1. I tend to "hide" ingredients when I cook meals for my parents. For example, my dad doesn't like onions, so I just chop them up smaller. They haven't complained yet, but then again I'm 14 so they could be protecting my feelings. I doubt that though ;P
                                                            As far as baking, my mom hates muffins, but she is in the minority, so i'll make them for myself and just freeze leftovers.

                                                            1 Reply
                                                            1. re: Laurenjo28

                                                              Lauren, my Nan swore she hated basil in any form. she'd say that it would "gag a maggot" LOL, my mother would hide the cans of tomato with basil and fish out the leaves when making sauce, for my Nan, and my Nan absolutely LOVED my mother's tomato sauce, so I'm sure that they really do like your cooking! (and I'm so impressed that a 14 year old cooks for her parents... I'd love my daughter to take a page from your book!)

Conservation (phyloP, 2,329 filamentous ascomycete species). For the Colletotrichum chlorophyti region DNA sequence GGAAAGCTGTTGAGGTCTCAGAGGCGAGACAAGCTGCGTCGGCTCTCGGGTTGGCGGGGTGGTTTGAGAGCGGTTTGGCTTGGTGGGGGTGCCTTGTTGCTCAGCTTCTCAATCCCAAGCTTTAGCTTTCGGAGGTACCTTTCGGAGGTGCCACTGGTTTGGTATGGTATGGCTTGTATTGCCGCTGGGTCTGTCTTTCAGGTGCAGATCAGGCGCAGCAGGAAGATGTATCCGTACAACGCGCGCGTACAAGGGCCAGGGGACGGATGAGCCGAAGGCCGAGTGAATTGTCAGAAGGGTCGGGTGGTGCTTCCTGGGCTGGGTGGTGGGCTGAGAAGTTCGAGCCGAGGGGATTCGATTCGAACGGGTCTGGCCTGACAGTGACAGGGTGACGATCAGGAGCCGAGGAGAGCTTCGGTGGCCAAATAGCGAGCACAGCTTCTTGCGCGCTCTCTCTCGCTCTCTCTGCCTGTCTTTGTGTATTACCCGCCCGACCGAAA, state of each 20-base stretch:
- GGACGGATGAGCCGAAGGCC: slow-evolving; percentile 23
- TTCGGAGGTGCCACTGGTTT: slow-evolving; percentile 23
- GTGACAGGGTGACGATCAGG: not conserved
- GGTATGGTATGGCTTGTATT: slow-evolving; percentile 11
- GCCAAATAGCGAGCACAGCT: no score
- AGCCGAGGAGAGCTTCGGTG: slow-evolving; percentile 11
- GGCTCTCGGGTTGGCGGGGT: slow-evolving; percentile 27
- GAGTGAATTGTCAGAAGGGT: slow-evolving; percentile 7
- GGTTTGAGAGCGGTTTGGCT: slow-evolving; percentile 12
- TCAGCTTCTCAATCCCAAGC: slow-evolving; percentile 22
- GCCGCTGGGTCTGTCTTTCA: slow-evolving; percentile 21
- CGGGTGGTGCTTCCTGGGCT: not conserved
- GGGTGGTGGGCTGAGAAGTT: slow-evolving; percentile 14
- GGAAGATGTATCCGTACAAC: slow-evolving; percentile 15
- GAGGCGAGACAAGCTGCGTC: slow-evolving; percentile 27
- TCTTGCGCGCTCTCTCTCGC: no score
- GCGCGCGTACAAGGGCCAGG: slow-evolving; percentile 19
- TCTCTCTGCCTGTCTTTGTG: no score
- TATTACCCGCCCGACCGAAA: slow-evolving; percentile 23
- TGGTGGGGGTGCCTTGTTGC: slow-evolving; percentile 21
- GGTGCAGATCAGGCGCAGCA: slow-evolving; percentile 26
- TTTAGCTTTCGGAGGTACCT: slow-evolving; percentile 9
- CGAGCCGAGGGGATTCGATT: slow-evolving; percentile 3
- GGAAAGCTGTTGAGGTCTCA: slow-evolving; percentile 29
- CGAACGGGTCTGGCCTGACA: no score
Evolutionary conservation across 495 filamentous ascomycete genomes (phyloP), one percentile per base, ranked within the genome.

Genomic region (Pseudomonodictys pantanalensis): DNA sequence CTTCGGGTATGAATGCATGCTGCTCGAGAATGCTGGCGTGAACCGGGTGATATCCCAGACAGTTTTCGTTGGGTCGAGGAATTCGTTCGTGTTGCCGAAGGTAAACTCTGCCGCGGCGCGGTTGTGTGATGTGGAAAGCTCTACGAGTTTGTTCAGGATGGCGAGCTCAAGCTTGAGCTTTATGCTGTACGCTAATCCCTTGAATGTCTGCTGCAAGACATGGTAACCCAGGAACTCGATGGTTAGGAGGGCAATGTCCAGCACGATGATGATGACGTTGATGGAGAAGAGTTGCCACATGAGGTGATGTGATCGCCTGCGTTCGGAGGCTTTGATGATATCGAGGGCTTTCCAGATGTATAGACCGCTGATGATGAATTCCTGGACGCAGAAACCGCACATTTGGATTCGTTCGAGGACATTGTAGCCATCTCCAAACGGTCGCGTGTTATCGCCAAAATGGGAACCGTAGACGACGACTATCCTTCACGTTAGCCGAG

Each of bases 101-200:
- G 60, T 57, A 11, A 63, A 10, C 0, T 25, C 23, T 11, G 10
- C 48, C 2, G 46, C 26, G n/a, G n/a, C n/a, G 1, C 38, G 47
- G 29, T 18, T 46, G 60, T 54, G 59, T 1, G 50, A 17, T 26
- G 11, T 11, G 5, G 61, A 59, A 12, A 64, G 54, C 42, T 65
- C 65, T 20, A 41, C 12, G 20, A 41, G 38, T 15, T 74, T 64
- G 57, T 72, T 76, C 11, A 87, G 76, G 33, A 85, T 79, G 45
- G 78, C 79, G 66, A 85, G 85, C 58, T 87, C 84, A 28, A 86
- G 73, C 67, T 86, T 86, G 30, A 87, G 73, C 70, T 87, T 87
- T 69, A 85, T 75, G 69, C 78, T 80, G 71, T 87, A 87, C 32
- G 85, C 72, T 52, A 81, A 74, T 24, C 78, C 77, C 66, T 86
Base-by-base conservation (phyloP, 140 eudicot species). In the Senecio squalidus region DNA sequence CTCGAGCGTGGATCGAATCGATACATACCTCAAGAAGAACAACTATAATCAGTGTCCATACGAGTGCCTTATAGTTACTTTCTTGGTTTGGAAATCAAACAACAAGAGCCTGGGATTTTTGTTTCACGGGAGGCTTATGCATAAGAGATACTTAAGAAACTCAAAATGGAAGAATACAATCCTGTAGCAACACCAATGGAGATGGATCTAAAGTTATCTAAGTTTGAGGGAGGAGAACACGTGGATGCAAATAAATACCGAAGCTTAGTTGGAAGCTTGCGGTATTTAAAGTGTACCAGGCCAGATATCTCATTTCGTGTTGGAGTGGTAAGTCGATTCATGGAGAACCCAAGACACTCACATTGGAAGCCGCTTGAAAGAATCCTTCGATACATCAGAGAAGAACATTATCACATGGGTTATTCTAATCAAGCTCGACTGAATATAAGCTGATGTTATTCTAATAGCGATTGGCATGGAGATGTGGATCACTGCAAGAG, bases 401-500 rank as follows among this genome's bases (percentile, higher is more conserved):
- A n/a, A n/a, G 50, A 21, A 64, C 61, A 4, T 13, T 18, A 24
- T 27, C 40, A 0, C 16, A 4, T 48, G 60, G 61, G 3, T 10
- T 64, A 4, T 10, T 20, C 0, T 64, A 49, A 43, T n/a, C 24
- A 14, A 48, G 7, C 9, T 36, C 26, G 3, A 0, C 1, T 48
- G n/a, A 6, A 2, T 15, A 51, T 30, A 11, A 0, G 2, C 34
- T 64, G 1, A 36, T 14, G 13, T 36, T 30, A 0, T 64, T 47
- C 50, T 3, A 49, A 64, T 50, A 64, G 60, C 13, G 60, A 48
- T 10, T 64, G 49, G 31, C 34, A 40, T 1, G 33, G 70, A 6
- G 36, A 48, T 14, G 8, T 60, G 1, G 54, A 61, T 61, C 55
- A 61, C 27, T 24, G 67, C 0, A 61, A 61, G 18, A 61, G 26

2. you need lots of patience and a little stealth. Start small like you would for getting a toddler to eat more veggies. Also, try to determine if they don't like these things for "real" reasons, such as they honestly don't like the taste or texture. Find ways to introduce them that changes those qualities. Or is the reason they won't try somethng "mental"....meaning they've never tried it but are convinced they won't like it. In those cases, find ways to make it more appealing, and ease your way into it. My wife would never eat seafood, and would complain about the smell even if I was only making it for myself. First I got her to try a bite of mine in restaurants. Lobster, shrimp, mild white fishes, etc. Then I started at home using sauces to cover the fish. Creamy, cheesey sauces made it less "fish-like".....now I've got her eating more oily fishes like salmon, and even rare Ahi tuna. Aversion to heat? This is where stealth comes in.....I've been slowly and carefully sneaking more "heat" into our favorite dishes for years. Sometimes I'll go too far and get caught or make it too hot, but over the years, I've gotten her from "no spice" to at least medium, so it's a little easier to create meals we both enjoy. Also, you may need to think about ways you can finish your meal at the table to avoid problems. Like, I can always add hot sauce to my dish at the table, or keep some olives off to the side to add after I've plated. Overall, come up with a plan for what you want your loved one to adapt to, and have some fun spending the next few years working your way into it. Now that my wife has come around on some many things, we like to laugh about it. I tried to serve her a mushroom and blue cheese sauce on our first dinner date, which she told me she didn't eat.....no we make it only for special occasions, and it's one of her all time favorites.